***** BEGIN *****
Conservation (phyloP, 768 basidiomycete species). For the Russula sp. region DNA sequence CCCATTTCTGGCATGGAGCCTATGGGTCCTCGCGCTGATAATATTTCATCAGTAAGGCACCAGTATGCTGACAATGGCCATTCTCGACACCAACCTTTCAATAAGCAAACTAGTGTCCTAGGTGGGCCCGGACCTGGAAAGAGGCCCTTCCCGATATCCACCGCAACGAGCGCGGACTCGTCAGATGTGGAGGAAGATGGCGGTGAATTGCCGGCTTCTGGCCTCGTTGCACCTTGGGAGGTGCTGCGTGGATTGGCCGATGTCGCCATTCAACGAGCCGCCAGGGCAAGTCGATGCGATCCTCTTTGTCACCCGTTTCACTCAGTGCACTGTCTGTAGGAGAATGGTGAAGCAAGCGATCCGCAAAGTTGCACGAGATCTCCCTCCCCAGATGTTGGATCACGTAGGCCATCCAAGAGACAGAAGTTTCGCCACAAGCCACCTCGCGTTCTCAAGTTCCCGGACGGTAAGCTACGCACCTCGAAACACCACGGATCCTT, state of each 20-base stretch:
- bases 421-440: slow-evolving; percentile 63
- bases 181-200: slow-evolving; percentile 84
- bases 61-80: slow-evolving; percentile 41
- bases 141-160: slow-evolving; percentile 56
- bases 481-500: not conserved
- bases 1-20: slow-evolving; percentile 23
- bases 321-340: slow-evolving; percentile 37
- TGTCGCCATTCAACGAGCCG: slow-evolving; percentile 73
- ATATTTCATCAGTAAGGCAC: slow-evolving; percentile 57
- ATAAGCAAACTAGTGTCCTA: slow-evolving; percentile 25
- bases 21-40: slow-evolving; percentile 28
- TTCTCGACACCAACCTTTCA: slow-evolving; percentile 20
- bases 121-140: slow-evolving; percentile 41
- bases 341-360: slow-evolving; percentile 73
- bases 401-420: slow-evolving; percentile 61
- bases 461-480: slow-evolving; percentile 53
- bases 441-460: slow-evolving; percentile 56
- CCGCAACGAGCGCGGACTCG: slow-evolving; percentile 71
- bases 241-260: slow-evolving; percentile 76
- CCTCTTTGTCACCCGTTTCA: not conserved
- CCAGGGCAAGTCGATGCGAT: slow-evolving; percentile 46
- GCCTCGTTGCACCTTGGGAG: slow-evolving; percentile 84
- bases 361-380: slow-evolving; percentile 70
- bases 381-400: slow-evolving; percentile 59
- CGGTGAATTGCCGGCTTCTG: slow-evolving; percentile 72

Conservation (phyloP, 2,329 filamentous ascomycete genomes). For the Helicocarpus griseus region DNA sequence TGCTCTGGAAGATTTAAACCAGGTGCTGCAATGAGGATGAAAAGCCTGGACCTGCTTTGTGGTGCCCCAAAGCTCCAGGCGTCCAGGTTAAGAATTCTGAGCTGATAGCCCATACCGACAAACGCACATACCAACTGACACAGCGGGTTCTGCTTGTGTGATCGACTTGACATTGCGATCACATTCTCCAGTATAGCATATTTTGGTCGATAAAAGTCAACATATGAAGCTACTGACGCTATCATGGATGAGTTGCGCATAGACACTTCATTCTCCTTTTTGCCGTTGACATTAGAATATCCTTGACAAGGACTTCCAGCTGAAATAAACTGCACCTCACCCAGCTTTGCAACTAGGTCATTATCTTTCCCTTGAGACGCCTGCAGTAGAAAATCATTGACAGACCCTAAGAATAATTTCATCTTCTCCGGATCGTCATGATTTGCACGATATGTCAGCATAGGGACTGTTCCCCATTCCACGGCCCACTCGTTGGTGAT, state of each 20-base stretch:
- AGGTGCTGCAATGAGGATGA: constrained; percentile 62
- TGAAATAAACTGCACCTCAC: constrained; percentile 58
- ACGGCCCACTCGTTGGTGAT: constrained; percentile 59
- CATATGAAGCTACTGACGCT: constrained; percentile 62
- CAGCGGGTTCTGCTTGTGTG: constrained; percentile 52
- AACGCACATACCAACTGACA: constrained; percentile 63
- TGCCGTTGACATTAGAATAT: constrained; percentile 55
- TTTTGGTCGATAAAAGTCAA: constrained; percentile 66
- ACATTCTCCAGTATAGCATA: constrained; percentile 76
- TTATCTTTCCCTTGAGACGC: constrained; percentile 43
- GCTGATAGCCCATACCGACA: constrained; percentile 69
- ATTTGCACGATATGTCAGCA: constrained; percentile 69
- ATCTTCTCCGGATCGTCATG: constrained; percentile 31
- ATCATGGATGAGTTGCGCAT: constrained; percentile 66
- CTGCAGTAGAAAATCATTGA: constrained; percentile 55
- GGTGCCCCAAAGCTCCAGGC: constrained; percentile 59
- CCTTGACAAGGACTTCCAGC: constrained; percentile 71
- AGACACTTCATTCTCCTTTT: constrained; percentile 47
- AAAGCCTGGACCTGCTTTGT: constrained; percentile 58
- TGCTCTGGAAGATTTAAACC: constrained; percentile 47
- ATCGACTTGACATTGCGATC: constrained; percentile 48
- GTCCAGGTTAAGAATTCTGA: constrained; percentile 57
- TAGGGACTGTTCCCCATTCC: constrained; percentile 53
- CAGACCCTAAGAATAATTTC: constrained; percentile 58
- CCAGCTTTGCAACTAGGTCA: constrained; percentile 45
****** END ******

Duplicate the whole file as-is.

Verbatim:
Conservation (phyloP, 768 basidiomycete species). For the Russula sp. region DNA sequence CCCATTTCTGGCATGGAGCCTATGGGTCCTCGCGCTGATAATATTTCATCAGTAAGGCACCAGTATGCTGACAATGGCCATTCTCGACACCAACCTTTCAATAAGCAAACTAGTGTCCTAGGTGGGCCCGGACCTGGAAAGAGGCCCTTCCCGATATCCACCGCAACGAGCGCGGACTCGTCAGATGTGGAGGAAGATGGCGGTGAATTGCCGGCTTCTGGCCTCGTTGCACCTTGGGAGGTGCTGCGTGGATTGGCCGATGTCGCCATTCAACGAGCCGCCAGGGCAAGTCGATGCGATCCTCTTTGTCACCCGTTTCACTCAGTGCACTGTCTGTAGGAGAATGGTGAAGCAAGCGATCCGCAAAGTTGCACGAGATCTCCCTCCCCAGATGTTGGATCACGTAGGCCATCCAAGAGACAGAAGTTTCGCCACAAGCCACCTCGCGTTCTCAAGTTCCCGGACGGTAAGCTACGCACCTCGAAACACCACGGATCCTT, state of each 20-base stretch:
- bases 421-440: slow-evolving; percentile 63
- bases 181-200: slow-evolving; percentile 84
- bases 61-80: slow-evolving; percentile 41
- bases 141-160: slow-evolving; percentile 56
- bases 481-500: not conserved
- bases 1-20: slow-evolving; percentile 23
- bases 321-340: slow-evolving; percentile 37
- TGTCGCCATTCAACGAGCCG: slow-evolving; percentile 73
- ATATTTCATCAGTAAGGCAC: slow-evolving; percentile 57
- ATAAGCAAACTAGTGTCCTA: slow-evolving; percentile 25
- bases 21-40: slow-evolving; percentile 28
- TTCTCGACACCAACCTTTCA: slow-evolving; percentile 20
- bases 121-140: slow-evolving; percentile 41
- bases 341-360: slow-evolving; percentile 73
- bases 401-420: slow-evolving; percentile 61
- bases 461-480: slow-evolving; percentile 53
- bases 441-460: slow-evolving; percentile 56
- CCGCAACGAGCGCGGACTCG: slow-evolving; percentile 71
- bases 241-260: slow-evolving; percentile 76
- CCTCTTTGTCACCCGTTTCA: not conserved
- CCAGGGCAAGTCGATGCGAT: slow-evolving; percentile 46
- GCCTCGTTGCACCTTGGGAG: slow-evolving; percentile 84
- bases 361-380: slow-evolving; percentile 70
- bases 381-400: slow-evolving; percentile 59
- CGGTGAATTGCCGGCTTCTG: slow-evolving; percentile 72

Conservation (phyloP, 2,329 filamentous ascomycete genomes). For the Helicocarpus griseus region DNA sequence TGCTCTGGAAGATTTAAACCAGGTGCTGCAATGAGGATGAAAAGCCTGGACCTGCTTTGTGGTGCCCCAAAGCTCCAGGCGTCCAGGTTAAGAATTCTGAGCTGATAGCCCATACCGACAAACGCACATACCAACTGACACAGCGGGTTCTGCTTGTGTGATCGACTTGACATTGCGATCACATTCTCCAGTATAGCATATTTTGGTCGATAAAAGTCAACATATGAAGCTACTGACGCTATCATGGATGAGTTGCGCATAGACACTTCATTCTCCTTTTTGCCGTTGACATTAGAATATCCTTGACAAGGACTTCCAGCTGAAATAAACTGCACCTCACCCAGCTTTGCAACTAGGTCATTATCTTTCCCTTGAGACGCCTGCAGTAGAAAATCATTGACAGACCCTAAGAATAATTTCATCTTCTCCGGATCGTCATGATTTGCACGATATGTCAGCATAGGGACTGTTCCCCATTCCACGGCCCACTCGTTGGTGAT, state of each 20-base stretch:
- AGGTGCTGCAATGAGGATGA: constrained; percentile 62
- TGAAATAAACTGCACCTCAC: constrained; percentile 58
- ACGGCCCACTCGTTGGTGAT: constrained; percentile 59
- CATATGAAGCTACTGACGCT: constrained; percentile 62
- CAGCGGGTTCTGCTTGTGTG: constrained; percentile 52
- AACGCACATACCAACTGACA: constrained; percentile 63
- TGCCGTTGACATTAGAATAT: constrained; percentile 55
- TTTTGGTCGATAAAAGTCAA: constrained; percentile 66
- ACATTCTCCAGTATAGCATA: constrained; percentile 76
- TTATCTTTCCCTTGAGACGC: constrained; percentile 43
- GCTGATAGCCCATACCGACA: constrained; percentile 69
- ATTTGCACGATATGTCAGCA: constrained; percentile 69
- ATCTTCTCCGGATCGTCATG: constrained; percentile 31
- ATCATGGATGAGTTGCGCAT: constrained; percentile 66
- CTGCAGTAGAAAATCATTGA: constrained; percentile 55
- GGTGCCCCAAAGCTCCAGGC: constrained; percentile 59
- CCTTGACAAGGACTTCCAGC: constrained; percentile 71
- AGACACTTCATTCTCCTTTT: constrained; percentile 47
- AAAGCCTGGACCTGCTTTGT: constrained; percentile 58
- TGCTCTGGAAGATTTAAACC: constrained; percentile 47
- ATCGACTTGACATTGCGATC: constrained; percentile 48
- GTCCAGGTTAAGAATTCTGA: constrained; percentile 57
- TAGGGACTGTTCCCCATTCC: constrained; percentile 53
- CAGACCCTAAGAATAATTTC: constrained; percentile 58
- CCAGCTTTGCAACTAGGTCA: constrained; percentile 45